Maybe we wiped Neanderthals out after all

Or at least, that’s the conclusion of a paper which models the population changes and other factors involved.

  • New model to study hominin interactions in time-varying climate environment.
  • Neanderthals experienced rapid population decline due to competitive exclusion.
  • Interbreeding only minor contributor to Neanderthal extinction.
  • Abrupt Climate Change not major cause for demise of Neanderthals.

Of course, a model is only as good as the assumptions that go into it.  But if it holds, Neanderthals went extinct due to competition from anatomically modern humans, as we migrated into Europe.  The alternate hypotheses, assimilation from interbreeding or climate change, turn out to be minor factors.

A series of maps showing that as Homo sapien populations increase, Neanderthal ones decrease
Homo sapiens and Neanderthal population changes from the paper. Source:

I’ve never thought the idea that climate change was responsible made much sense.  The Neanderthals survived for hundreds of thousands of years through a wide variety of climate change events before we showed up.

The assimilation hypothesis in recent years seemed compelling, and there’s still reasons to think there was at least some assimilation, not the least that all non-Africans have 1-4% Neanderthal DNA.  But if the model is correct, it wasn’t the primary reason why they disappeared as a population.

Hank Campbell points out that it’s still possible we transmitted some disease(s) to them, similar to what happened when Europeans first arrived in the Americas and smallpox devastated native American populations.  But resource competition, again according to the model, seems more likely.

That said, I’ll be interested to see what public anthropologists such as John Hawks make of this.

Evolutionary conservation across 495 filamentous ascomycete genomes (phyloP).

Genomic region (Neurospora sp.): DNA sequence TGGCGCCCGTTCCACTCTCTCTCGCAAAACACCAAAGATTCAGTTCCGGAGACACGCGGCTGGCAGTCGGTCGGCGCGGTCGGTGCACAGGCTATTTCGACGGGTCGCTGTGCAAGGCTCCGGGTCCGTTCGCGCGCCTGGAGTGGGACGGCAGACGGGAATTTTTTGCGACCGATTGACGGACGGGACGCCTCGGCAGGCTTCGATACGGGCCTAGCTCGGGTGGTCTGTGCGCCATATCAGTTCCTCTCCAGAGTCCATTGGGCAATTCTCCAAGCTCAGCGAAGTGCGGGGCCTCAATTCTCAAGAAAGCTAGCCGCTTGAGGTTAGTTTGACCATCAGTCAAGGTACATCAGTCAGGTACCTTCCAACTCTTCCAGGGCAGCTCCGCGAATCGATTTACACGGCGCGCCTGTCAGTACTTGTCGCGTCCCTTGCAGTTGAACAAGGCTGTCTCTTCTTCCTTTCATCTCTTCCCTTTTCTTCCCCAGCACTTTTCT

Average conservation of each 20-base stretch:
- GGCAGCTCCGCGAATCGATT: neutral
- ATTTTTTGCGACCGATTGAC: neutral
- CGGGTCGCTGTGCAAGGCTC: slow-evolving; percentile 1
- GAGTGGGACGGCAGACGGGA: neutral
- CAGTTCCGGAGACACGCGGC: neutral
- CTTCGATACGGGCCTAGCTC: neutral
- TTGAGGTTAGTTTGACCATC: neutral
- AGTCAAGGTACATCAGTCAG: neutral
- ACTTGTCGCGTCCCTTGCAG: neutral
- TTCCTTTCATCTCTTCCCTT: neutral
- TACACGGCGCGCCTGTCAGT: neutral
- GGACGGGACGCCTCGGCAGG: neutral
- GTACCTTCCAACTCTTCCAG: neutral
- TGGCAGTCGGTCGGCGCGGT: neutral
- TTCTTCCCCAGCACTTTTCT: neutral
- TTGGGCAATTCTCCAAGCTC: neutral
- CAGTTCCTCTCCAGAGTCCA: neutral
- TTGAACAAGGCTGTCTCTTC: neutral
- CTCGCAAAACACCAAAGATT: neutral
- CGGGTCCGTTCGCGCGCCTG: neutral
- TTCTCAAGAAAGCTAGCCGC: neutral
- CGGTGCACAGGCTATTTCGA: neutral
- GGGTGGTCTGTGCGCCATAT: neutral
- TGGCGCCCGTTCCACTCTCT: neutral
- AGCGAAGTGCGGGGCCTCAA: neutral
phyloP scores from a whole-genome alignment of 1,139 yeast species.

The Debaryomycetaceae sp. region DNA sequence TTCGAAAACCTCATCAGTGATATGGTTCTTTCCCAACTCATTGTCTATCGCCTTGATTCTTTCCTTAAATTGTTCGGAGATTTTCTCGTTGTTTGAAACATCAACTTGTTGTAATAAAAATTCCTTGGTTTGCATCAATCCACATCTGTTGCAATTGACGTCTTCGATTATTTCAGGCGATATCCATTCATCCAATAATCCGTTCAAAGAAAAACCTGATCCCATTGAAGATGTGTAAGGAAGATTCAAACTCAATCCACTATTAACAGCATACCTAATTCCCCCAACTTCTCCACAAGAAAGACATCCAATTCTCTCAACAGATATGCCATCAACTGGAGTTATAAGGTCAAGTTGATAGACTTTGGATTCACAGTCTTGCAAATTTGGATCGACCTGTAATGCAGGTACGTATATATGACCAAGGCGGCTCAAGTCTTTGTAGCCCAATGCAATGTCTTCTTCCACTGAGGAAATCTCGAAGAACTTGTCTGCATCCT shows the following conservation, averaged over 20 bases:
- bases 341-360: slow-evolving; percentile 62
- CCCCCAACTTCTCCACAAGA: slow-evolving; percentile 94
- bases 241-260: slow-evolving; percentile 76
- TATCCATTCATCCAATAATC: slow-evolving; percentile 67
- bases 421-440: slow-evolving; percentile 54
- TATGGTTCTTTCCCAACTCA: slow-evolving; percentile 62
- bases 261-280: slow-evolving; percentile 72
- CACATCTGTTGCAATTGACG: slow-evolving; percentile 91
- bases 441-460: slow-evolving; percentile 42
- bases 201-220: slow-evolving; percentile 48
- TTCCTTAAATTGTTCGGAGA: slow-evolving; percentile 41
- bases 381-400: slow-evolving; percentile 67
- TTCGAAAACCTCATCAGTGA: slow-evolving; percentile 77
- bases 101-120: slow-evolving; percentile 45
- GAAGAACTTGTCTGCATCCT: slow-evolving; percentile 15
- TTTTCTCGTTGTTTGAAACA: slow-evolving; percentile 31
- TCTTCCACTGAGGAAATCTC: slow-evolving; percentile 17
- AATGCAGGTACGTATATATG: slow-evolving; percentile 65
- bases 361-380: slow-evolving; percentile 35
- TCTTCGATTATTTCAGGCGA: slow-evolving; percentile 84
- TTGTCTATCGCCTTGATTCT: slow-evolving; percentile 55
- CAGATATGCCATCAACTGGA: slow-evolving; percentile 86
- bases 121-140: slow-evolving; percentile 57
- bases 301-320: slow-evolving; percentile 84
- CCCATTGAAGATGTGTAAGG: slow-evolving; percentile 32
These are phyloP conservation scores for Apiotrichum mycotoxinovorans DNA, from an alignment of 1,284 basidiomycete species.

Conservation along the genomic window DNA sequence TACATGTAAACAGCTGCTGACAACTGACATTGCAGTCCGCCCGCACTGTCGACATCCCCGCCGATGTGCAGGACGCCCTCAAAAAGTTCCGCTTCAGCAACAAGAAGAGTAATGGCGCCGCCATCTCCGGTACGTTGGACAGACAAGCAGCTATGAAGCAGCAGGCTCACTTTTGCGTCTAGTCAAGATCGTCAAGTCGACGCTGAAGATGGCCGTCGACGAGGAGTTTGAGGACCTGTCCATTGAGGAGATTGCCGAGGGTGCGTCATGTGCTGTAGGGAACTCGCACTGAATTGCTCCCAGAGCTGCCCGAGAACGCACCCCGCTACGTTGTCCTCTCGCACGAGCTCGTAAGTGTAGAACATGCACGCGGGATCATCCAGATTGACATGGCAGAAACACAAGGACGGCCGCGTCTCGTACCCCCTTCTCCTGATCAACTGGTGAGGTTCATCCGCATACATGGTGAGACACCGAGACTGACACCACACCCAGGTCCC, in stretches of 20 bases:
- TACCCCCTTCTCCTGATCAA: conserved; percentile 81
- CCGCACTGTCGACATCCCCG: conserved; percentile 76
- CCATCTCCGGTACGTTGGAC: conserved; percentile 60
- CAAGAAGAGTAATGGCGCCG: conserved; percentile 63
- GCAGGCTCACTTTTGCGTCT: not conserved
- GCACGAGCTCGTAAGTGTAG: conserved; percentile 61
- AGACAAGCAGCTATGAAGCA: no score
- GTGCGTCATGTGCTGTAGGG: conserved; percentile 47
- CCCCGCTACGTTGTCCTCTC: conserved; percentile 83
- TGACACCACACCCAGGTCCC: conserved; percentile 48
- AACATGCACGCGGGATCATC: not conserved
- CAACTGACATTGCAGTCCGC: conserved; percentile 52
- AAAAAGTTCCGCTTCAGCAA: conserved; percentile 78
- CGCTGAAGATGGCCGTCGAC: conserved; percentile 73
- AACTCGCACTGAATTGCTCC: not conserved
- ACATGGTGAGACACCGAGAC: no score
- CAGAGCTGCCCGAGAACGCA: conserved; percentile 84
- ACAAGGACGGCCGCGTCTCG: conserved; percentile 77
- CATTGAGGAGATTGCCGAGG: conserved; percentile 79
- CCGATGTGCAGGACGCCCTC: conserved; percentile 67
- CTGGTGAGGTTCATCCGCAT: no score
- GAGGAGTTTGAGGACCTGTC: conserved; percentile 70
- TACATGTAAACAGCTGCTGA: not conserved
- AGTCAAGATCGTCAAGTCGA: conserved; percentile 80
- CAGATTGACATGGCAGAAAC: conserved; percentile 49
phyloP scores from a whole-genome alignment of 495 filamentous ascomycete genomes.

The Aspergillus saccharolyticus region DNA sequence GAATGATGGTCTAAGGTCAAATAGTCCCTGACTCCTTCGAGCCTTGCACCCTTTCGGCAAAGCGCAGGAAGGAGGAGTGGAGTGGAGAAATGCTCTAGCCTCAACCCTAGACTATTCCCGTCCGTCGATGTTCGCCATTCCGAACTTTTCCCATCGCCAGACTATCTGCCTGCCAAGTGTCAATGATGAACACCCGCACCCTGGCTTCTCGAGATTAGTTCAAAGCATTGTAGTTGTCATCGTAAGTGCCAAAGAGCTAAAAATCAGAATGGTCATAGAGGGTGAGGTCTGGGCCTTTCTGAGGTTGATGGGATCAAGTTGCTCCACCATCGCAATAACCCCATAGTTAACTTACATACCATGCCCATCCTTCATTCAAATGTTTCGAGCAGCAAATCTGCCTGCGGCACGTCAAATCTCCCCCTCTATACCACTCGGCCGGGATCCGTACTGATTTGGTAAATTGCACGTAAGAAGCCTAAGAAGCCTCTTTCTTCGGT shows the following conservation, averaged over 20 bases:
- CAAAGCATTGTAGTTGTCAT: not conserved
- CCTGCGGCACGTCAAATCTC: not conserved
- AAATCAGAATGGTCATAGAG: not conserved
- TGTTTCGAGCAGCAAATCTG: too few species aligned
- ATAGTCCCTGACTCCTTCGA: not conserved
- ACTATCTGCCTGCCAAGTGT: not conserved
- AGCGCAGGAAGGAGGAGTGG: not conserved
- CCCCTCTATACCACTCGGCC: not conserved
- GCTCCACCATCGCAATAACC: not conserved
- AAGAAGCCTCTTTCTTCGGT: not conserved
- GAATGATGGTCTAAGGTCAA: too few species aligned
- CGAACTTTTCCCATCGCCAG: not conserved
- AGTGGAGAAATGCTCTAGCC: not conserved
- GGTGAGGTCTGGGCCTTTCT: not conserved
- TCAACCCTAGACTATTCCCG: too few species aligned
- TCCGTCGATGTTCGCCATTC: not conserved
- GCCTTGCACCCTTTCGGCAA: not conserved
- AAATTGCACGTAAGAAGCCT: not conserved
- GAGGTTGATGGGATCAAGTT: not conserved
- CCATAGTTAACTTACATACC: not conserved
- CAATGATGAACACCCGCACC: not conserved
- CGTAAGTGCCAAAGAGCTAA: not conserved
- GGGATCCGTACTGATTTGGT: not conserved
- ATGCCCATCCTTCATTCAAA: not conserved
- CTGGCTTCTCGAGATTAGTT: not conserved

5 thoughts on “Maybe we wiped Neanderthals out after all

  1. As you know I had already come to this conclusion but thanks for bring this paper to my attention.

    But let’s be clear. When we say “resource competition”, we really are saying that, if they had hunting grounds, water, or any other scarce item and they were in our way, they weren’t in our way for long. I suspect they lived in smaller groups than humans which meant they were outnumbered in addition to likely have technological disadvantages. If they weren’t all killed or enslaved, whoever of them remained got squeezed into increasingly marginal areas.

    Liked by 2 people

    1. I thought you’d find this one interesting.

      I think the scientists use “resource competition” to be epistemically cautious. And remember that population densities during this time were very low. They wouldn’t necessarily have physically been in each other’s way. But they would have been hunting against the same animal populations.


    1. Paul,

      You could make an argument that the last 100K years of civilization (meant in the broadest sense) might be an effort at improving the species if not creating a new one. The lever has been the interaction between technology and biology. It is still a work in progress without a conclusion and no clear vision to where it is going.


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